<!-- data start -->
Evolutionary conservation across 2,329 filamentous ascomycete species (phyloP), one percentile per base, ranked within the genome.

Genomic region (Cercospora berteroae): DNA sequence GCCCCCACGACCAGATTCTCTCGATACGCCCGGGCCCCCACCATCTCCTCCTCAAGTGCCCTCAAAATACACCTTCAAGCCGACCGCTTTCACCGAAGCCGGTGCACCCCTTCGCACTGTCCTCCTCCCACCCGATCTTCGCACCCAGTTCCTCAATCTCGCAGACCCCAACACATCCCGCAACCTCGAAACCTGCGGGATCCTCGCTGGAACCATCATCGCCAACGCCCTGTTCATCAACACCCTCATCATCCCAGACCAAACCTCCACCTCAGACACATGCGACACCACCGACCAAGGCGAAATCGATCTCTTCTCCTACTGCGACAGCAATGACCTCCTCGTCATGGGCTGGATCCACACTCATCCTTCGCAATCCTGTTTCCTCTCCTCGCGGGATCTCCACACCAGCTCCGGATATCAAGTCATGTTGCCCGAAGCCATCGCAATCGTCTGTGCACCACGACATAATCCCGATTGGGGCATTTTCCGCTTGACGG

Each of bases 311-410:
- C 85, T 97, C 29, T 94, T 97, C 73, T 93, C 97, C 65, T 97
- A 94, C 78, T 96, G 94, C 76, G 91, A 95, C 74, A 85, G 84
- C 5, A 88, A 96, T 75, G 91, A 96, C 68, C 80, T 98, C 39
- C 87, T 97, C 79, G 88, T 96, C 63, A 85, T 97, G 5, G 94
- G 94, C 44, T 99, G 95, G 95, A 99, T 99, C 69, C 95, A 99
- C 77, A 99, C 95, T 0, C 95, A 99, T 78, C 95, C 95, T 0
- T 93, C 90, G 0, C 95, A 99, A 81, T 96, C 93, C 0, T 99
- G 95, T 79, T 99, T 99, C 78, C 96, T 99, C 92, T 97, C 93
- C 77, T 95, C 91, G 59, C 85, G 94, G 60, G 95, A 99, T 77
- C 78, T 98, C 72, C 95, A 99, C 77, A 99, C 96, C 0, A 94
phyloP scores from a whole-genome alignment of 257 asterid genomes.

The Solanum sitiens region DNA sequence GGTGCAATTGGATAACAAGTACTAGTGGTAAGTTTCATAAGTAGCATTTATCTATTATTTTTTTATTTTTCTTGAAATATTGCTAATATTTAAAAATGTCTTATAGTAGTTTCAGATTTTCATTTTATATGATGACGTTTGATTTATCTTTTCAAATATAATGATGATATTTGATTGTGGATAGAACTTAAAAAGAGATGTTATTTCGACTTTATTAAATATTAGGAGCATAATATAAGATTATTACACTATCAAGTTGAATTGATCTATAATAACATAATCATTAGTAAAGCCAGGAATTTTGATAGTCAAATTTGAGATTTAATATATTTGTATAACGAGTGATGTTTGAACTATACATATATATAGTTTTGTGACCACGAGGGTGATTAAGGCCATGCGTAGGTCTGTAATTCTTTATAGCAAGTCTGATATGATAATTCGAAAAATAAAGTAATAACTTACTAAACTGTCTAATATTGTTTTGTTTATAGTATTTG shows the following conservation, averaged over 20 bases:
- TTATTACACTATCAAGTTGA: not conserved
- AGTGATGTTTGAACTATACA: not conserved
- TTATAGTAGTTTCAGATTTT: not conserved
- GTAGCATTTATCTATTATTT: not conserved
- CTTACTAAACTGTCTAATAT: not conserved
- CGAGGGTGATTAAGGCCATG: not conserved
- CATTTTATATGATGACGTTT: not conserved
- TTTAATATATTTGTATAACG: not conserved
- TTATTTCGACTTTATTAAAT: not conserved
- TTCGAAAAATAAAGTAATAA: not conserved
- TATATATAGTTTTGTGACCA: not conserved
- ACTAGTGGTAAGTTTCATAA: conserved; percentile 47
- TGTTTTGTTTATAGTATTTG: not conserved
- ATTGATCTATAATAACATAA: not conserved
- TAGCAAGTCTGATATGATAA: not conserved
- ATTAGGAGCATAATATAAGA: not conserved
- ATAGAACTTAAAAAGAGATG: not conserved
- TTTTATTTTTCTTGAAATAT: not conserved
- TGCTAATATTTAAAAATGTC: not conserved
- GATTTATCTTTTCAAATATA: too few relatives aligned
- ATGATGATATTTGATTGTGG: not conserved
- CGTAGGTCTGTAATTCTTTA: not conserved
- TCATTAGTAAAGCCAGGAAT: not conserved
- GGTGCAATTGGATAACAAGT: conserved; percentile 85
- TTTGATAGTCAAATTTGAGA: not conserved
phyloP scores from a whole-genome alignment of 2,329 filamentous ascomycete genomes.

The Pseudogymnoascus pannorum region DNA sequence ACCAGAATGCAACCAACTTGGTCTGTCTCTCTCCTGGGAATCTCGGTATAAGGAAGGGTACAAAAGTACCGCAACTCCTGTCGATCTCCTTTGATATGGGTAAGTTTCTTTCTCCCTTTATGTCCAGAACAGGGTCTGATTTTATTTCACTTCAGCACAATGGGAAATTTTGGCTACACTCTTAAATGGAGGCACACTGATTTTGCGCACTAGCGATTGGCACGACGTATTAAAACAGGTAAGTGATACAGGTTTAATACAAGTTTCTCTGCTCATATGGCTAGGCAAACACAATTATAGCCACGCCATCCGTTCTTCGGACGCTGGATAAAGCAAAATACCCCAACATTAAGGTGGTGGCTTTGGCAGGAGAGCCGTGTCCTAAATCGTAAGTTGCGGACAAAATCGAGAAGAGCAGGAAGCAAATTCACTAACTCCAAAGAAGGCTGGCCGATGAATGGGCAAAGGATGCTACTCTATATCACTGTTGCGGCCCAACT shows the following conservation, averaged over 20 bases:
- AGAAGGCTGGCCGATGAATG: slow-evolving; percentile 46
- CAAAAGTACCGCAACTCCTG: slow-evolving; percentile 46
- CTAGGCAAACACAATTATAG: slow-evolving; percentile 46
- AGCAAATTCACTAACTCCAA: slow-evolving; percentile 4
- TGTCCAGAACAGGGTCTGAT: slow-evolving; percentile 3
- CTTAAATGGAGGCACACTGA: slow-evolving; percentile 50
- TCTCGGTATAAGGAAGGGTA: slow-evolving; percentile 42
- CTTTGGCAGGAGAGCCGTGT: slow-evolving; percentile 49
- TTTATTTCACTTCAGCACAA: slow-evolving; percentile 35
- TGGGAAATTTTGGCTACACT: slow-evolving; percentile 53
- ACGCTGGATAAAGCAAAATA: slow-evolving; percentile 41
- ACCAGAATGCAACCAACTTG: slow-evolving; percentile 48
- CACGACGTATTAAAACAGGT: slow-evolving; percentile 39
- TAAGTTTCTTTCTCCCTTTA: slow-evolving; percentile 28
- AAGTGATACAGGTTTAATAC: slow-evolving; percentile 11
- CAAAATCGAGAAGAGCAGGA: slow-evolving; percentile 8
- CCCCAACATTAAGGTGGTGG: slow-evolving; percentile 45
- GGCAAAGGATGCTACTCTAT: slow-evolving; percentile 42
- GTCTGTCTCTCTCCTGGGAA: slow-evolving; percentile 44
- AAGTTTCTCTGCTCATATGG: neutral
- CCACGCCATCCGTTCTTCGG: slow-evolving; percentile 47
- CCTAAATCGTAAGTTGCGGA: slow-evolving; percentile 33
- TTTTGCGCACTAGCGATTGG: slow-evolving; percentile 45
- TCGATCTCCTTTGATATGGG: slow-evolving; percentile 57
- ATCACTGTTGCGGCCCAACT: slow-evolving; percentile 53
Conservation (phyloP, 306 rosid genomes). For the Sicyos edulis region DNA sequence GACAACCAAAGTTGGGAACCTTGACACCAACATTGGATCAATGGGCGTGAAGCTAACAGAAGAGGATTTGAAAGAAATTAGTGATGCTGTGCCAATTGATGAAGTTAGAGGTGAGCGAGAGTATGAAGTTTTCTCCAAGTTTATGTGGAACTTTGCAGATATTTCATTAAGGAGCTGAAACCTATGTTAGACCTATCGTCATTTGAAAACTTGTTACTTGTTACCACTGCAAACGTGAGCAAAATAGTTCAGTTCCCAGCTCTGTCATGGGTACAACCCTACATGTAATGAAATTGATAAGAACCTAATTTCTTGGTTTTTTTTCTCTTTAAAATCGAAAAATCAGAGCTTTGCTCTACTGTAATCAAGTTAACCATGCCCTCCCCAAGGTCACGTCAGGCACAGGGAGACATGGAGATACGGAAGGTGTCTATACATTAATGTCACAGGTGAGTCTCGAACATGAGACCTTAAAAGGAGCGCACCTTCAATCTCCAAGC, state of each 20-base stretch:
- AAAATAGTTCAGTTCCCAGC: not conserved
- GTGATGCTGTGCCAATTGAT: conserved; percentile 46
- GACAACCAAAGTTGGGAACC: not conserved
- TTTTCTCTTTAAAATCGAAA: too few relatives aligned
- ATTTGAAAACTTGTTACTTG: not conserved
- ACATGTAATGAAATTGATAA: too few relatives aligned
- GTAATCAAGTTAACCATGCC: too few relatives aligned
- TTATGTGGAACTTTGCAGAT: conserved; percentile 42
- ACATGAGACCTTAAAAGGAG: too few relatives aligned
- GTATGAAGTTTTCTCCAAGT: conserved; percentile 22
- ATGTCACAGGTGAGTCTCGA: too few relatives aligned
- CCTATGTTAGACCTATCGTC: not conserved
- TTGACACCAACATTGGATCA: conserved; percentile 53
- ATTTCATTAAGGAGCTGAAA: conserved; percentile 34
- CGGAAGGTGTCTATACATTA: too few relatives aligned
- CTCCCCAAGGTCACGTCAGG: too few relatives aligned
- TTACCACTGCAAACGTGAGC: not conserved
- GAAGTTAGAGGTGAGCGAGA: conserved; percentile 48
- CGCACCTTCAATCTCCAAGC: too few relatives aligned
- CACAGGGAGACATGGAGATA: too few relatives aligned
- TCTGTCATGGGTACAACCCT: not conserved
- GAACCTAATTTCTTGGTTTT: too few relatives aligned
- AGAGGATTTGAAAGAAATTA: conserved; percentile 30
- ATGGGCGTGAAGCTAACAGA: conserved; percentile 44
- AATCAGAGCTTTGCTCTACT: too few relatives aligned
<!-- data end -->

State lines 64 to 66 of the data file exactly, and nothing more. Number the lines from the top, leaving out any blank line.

- CCTAAATCGTAAGTTGCGGA: slow-evolving; percentile 33
- TTTTGCGCACTAGCGATTGG: slow-evolving; percentile 45
- TCGATCTCCTTTGATATGGG: slow-evolving; percentile 57